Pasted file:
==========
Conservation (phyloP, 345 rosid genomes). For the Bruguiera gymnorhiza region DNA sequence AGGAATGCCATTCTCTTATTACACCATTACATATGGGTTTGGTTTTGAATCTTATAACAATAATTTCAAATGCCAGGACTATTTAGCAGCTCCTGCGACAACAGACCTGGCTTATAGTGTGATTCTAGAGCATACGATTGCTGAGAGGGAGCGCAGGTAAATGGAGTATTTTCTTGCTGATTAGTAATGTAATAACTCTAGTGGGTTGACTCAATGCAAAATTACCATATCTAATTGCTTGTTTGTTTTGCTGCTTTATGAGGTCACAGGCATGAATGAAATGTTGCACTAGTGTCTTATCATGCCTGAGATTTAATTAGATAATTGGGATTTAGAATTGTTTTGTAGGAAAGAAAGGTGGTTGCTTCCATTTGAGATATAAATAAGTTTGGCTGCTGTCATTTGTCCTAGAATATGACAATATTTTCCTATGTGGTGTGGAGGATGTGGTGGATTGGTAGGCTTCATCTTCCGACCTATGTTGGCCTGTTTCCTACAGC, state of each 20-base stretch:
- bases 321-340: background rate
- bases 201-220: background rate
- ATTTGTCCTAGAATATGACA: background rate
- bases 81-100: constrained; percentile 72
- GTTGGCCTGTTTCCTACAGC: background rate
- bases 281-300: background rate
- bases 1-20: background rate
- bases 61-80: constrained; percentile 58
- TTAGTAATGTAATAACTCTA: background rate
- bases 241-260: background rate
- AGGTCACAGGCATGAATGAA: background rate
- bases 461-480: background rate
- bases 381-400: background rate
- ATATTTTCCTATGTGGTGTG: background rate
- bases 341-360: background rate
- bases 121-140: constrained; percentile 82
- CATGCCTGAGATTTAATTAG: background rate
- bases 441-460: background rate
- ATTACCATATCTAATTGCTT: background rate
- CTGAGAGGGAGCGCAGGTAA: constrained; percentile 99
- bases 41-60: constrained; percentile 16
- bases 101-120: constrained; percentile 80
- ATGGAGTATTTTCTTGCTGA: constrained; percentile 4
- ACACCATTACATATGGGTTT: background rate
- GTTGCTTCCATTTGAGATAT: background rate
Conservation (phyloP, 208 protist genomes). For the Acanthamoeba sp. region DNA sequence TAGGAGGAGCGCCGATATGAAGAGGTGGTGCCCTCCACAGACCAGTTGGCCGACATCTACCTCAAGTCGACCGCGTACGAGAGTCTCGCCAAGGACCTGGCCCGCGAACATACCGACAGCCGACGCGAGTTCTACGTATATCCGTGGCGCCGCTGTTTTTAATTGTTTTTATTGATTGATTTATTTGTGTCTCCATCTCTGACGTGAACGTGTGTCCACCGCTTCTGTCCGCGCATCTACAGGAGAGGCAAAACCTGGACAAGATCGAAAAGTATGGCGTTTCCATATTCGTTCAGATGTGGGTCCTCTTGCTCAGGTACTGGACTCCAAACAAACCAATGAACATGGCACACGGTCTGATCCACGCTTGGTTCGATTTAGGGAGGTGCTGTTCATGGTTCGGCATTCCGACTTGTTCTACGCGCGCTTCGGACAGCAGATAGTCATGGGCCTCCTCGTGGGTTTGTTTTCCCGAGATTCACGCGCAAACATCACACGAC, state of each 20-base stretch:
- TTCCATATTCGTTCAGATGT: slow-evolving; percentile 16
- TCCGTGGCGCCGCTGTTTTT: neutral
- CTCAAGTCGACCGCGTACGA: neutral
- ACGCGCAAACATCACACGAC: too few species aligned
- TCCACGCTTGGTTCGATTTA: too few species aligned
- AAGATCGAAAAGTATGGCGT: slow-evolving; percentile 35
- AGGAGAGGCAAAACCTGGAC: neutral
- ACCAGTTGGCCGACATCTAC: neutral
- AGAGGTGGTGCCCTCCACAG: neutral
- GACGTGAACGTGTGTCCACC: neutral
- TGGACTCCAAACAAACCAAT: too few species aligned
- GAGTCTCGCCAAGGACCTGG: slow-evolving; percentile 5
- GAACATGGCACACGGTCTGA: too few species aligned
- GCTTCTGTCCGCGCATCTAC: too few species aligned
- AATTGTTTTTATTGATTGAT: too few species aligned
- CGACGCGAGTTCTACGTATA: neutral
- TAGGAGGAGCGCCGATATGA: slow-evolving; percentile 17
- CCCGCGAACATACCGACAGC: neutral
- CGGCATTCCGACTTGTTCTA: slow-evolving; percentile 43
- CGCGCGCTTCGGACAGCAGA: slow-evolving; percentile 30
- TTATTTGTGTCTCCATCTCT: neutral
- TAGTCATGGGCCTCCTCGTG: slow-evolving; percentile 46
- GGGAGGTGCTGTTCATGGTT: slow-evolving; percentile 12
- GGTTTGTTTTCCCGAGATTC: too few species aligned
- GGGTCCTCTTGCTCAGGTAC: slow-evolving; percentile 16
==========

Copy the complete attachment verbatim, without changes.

Conservation (phyloP, 345 rosid genomes). For the Bruguiera gymnorhiza region DNA sequence AGGAATGCCATTCTCTTATTACACCATTACATATGGGTTTGGTTTTGAATCTTATAACAATAATTTCAAATGCCAGGACTATTTAGCAGCTCCTGCGACAACAGACCTGGCTTATAGTGTGATTCTAGAGCATACGATTGCTGAGAGGGAGCGCAGGTAAATGGAGTATTTTCTTGCTGATTAGTAATGTAATAACTCTAGTGGGTTGACTCAATGCAAAATTACCATATCTAATTGCTTGTTTGTTTTGCTGCTTTATGAGGTCACAGGCATGAATGAAATGTTGCACTAGTGTCTTATCATGCCTGAGATTTAATTAGATAATTGGGATTTAGAATTGTTTTGTAGGAAAGAAAGGTGGTTGCTTCCATTTGAGATATAAATAAGTTTGGCTGCTGTCATTTGTCCTAGAATATGACAATATTTTCCTATGTGGTGTGGAGGATGTGGTGGATTGGTAGGCTTCATCTTCCGACCTATGTTGGCCTGTTTCCTACAGC, state of each 20-base stretch:
- bases 321-340: background rate
- bases 201-220: background rate
- ATTTGTCCTAGAATATGACA: background rate
- bases 81-100: constrained; percentile 72
- GTTGGCCTGTTTCCTACAGC: background rate
- bases 281-300: background rate
- bases 1-20: background rate
- bases 61-80: constrained; percentile 58
- TTAGTAATGTAATAACTCTA: background rate
- bases 241-260: background rate
- AGGTCACAGGCATGAATGAA: background rate
- bases 461-480: background rate
- bases 381-400: background rate
- ATATTTTCCTATGTGGTGTG: background rate
- bases 341-360: background rate
- bases 121-140: constrained; percentile 82
- CATGCCTGAGATTTAATTAG: background rate
- bases 441-460: background rate
- ATTACCATATCTAATTGCTT: background rate
- CTGAGAGGGAGCGCAGGTAA: constrained; percentile 99
- bases 41-60: constrained; percentile 16
- bases 101-120: constrained; percentile 80
- ATGGAGTATTTTCTTGCTGA: constrained; percentile 4
- ACACCATTACATATGGGTTT: background rate
- GTTGCTTCCATTTGAGATAT: background rate
Conservation (phyloP, 208 protist genomes). For the Acanthamoeba sp. region DNA sequence TAGGAGGAGCGCCGATATGAAGAGGTGGTGCCCTCCACAGACCAGTTGGCCGACATCTACCTCAAGTCGACCGCGTACGAGAGTCTCGCCAAGGACCTGGCCCGCGAACATACCGACAGCCGACGCGAGTTCTACGTATATCCGTGGCGCCGCTGTTTTTAATTGTTTTTATTGATTGATTTATTTGTGTCTCCATCTCTGACGTGAACGTGTGTCCACCGCTTCTGTCCGCGCATCTACAGGAGAGGCAAAACCTGGACAAGATCGAAAAGTATGGCGTTTCCATATTCGTTCAGATGTGGGTCCTCTTGCTCAGGTACTGGACTCCAAACAAACCAATGAACATGGCACACGGTCTGATCCACGCTTGGTTCGATTTAGGGAGGTGCTGTTCATGGTTCGGCATTCCGACTTGTTCTACGCGCGCTTCGGACAGCAGATAGTCATGGGCCTCCTCGTGGGTTTGTTTTCCCGAGATTCACGCGCAAACATCACACGAC, state of each 20-base stretch:
- TTCCATATTCGTTCAGATGT: slow-evolving; percentile 16
- TCCGTGGCGCCGCTGTTTTT: neutral
- CTCAAGTCGACCGCGTACGA: neutral
- ACGCGCAAACATCACACGAC: too few species aligned
- TCCACGCTTGGTTCGATTTA: too few species aligned
- AAGATCGAAAAGTATGGCGT: slow-evolving; percentile 35
- AGGAGAGGCAAAACCTGGAC: neutral
- ACCAGTTGGCCGACATCTAC: neutral
- AGAGGTGGTGCCCTCCACAG: neutral
- GACGTGAACGTGTGTCCACC: neutral
- TGGACTCCAAACAAACCAAT: too few species aligned
- GAGTCTCGCCAAGGACCTGG: slow-evolving; percentile 5
- GAACATGGCACACGGTCTGA: too few species aligned
- GCTTCTGTCCGCGCATCTAC: too few species aligned
- AATTGTTTTTATTGATTGAT: too few species aligned
- CGACGCGAGTTCTACGTATA: neutral
- TAGGAGGAGCGCCGATATGA: slow-evolving; percentile 17
- CCCGCGAACATACCGACAGC: neutral
- CGGCATTCCGACTTGTTCTA: slow-evolving; percentile 43
- CGCGCGCTTCGGACAGCAGA: slow-evolving; percentile 30
- TTATTTGTGTCTCCATCTCT: neutral
- TAGTCATGGGCCTCCTCGTG: slow-evolving; percentile 46
- GGGAGGTGCTGTTCATGGTT: slow-evolving; percentile 12
- GGTTTGTTTTCCCGAGATTC: too few species aligned
- GGGTCCTCTTGCTCAGGTAC: slow-evolving; percentile 16